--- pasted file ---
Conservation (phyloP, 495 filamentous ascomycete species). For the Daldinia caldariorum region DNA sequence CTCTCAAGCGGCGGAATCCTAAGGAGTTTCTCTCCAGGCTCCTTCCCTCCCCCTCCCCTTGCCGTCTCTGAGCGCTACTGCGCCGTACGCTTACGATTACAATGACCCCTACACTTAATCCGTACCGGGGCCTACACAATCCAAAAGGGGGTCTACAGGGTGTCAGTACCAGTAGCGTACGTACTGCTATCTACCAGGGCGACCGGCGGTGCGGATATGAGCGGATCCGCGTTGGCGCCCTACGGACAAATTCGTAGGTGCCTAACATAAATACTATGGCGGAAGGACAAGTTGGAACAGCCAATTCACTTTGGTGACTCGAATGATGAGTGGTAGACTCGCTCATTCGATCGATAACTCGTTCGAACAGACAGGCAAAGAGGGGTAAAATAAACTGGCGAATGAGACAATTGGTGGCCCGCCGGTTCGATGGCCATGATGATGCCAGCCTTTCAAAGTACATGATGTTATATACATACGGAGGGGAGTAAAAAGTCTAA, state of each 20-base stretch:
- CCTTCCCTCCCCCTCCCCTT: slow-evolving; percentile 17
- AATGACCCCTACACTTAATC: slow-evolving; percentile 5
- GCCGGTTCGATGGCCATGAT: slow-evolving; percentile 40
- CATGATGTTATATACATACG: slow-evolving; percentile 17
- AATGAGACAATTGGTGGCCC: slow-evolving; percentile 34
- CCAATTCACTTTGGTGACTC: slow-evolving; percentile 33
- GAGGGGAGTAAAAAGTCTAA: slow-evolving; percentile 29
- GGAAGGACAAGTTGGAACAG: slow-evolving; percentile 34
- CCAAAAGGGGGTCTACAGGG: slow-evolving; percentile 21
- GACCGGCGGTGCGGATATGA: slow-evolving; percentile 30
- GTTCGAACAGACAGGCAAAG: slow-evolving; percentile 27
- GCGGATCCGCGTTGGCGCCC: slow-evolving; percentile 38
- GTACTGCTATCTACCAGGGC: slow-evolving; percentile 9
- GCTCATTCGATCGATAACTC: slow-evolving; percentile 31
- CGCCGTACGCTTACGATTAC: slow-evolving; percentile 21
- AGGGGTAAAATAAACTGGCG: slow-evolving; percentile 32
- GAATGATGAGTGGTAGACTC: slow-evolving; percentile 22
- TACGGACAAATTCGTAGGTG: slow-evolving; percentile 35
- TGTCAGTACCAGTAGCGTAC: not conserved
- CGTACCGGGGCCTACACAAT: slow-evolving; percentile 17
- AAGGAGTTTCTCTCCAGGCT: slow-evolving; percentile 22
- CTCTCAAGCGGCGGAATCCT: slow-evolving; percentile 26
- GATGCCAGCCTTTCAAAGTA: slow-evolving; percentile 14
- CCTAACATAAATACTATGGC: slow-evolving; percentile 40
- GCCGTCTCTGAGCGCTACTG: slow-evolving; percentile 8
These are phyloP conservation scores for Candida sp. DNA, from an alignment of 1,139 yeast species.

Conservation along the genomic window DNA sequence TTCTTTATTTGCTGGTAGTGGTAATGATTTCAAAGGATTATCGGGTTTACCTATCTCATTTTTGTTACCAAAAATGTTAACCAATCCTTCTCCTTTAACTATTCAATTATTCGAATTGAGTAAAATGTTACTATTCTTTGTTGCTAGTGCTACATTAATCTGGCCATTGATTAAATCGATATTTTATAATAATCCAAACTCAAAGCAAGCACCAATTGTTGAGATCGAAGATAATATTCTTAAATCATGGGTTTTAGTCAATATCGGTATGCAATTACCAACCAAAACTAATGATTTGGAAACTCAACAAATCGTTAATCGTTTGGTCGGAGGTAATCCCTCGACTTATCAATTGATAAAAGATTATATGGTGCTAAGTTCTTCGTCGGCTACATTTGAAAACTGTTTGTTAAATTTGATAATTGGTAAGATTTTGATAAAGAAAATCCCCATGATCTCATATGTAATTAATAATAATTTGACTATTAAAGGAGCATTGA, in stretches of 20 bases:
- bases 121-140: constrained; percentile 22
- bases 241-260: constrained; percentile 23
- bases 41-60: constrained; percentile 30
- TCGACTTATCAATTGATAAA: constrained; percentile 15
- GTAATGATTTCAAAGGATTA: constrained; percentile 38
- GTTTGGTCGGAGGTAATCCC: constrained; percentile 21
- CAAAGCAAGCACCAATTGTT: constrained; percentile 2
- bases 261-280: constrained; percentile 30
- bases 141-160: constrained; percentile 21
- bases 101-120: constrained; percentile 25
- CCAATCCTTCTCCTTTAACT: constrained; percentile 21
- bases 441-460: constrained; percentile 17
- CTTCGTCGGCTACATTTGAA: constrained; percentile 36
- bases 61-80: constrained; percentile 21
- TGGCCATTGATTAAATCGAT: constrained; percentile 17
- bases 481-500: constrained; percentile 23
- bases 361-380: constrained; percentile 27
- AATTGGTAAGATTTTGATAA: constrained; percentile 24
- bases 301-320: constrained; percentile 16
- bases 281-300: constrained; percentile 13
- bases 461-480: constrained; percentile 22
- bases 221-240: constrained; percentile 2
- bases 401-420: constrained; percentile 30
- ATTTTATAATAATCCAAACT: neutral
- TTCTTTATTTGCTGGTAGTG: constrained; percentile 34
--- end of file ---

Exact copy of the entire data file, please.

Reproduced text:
Conservation (phyloP, 495 filamentous ascomycete species). For the Daldinia caldariorum region DNA sequence CTCTCAAGCGGCGGAATCCTAAGGAGTTTCTCTCCAGGCTCCTTCCCTCCCCCTCCCCTTGCCGTCTCTGAGCGCTACTGCGCCGTACGCTTACGATTACAATGACCCCTACACTTAATCCGTACCGGGGCCTACACAATCCAAAAGGGGGTCTACAGGGTGTCAGTACCAGTAGCGTACGTACTGCTATCTACCAGGGCGACCGGCGGTGCGGATATGAGCGGATCCGCGTTGGCGCCCTACGGACAAATTCGTAGGTGCCTAACATAAATACTATGGCGGAAGGACAAGTTGGAACAGCCAATTCACTTTGGTGACTCGAATGATGAGTGGTAGACTCGCTCATTCGATCGATAACTCGTTCGAACAGACAGGCAAAGAGGGGTAAAATAAACTGGCGAATGAGACAATTGGTGGCCCGCCGGTTCGATGGCCATGATGATGCCAGCCTTTCAAAGTACATGATGTTATATACATACGGAGGGGAGTAAAAAGTCTAA, state of each 20-base stretch:
- CCTTCCCTCCCCCTCCCCTT: slow-evolving; percentile 17
- AATGACCCCTACACTTAATC: slow-evolving; percentile 5
- GCCGGTTCGATGGCCATGAT: slow-evolving; percentile 40
- CATGATGTTATATACATACG: slow-evolving; percentile 17
- AATGAGACAATTGGTGGCCC: slow-evolving; percentile 34
- CCAATTCACTTTGGTGACTC: slow-evolving; percentile 33
- GAGGGGAGTAAAAAGTCTAA: slow-evolving; percentile 29
- GGAAGGACAAGTTGGAACAG: slow-evolving; percentile 34
- CCAAAAGGGGGTCTACAGGG: slow-evolving; percentile 21
- GACCGGCGGTGCGGATATGA: slow-evolving; percentile 30
- GTTCGAACAGACAGGCAAAG: slow-evolving; percentile 27
- GCGGATCCGCGTTGGCGCCC: slow-evolving; percentile 38
- GTACTGCTATCTACCAGGGC: slow-evolving; percentile 9
- GCTCATTCGATCGATAACTC: slow-evolving; percentile 31
- CGCCGTACGCTTACGATTAC: slow-evolving; percentile 21
- AGGGGTAAAATAAACTGGCG: slow-evolving; percentile 32
- GAATGATGAGTGGTAGACTC: slow-evolving; percentile 22
- TACGGACAAATTCGTAGGTG: slow-evolving; percentile 35
- TGTCAGTACCAGTAGCGTAC: not conserved
- CGTACCGGGGCCTACACAAT: slow-evolving; percentile 17
- AAGGAGTTTCTCTCCAGGCT: slow-evolving; percentile 22
- CTCTCAAGCGGCGGAATCCT: slow-evolving; percentile 26
- GATGCCAGCCTTTCAAAGTA: slow-evolving; percentile 14
- CCTAACATAAATACTATGGC: slow-evolving; percentile 40
- GCCGTCTCTGAGCGCTACTG: slow-evolving; percentile 8
These are phyloP conservation scores for Candida sp. DNA, from an alignment of 1,139 yeast species.

Conservation along the genomic window DNA sequence TTCTTTATTTGCTGGTAGTGGTAATGATTTCAAAGGATTATCGGGTTTACCTATCTCATTTTTGTTACCAAAAATGTTAACCAATCCTTCTCCTTTAACTATTCAATTATTCGAATTGAGTAAAATGTTACTATTCTTTGTTGCTAGTGCTACATTAATCTGGCCATTGATTAAATCGATATTTTATAATAATCCAAACTCAAAGCAAGCACCAATTGTTGAGATCGAAGATAATATTCTTAAATCATGGGTTTTAGTCAATATCGGTATGCAATTACCAACCAAAACTAATGATTTGGAAACTCAACAAATCGTTAATCGTTTGGTCGGAGGTAATCCCTCGACTTATCAATTGATAAAAGATTATATGGTGCTAAGTTCTTCGTCGGCTACATTTGAAAACTGTTTGTTAAATTTGATAATTGGTAAGATTTTGATAAAGAAAATCCCCATGATCTCATATGTAATTAATAATAATTTGACTATTAAAGGAGCATTGA, in stretches of 20 bases:
- bases 121-140: constrained; percentile 22
- bases 241-260: constrained; percentile 23
- bases 41-60: constrained; percentile 30
- TCGACTTATCAATTGATAAA: constrained; percentile 15
- GTAATGATTTCAAAGGATTA: constrained; percentile 38
- GTTTGGTCGGAGGTAATCCC: constrained; percentile 21
- CAAAGCAAGCACCAATTGTT: constrained; percentile 2
- bases 261-280: constrained; percentile 30
- bases 141-160: constrained; percentile 21
- bases 101-120: constrained; percentile 25
- CCAATCCTTCTCCTTTAACT: constrained; percentile 21
- bases 441-460: constrained; percentile 17
- CTTCGTCGGCTACATTTGAA: constrained; percentile 36
- bases 61-80: constrained; percentile 21
- TGGCCATTGATTAAATCGAT: constrained; percentile 17
- bases 481-500: constrained; percentile 23
- bases 361-380: constrained; percentile 27
- AATTGGTAAGATTTTGATAA: constrained; percentile 24
- bases 301-320: constrained; percentile 16
- bases 281-300: constrained; percentile 13
- bases 461-480: constrained; percentile 22
- bases 221-240: constrained; percentile 2
- bases 401-420: constrained; percentile 30
- ATTTTATAATAATCCAAACT: neutral
- TTCTTTATTTGCTGGTAGTG: constrained; percentile 34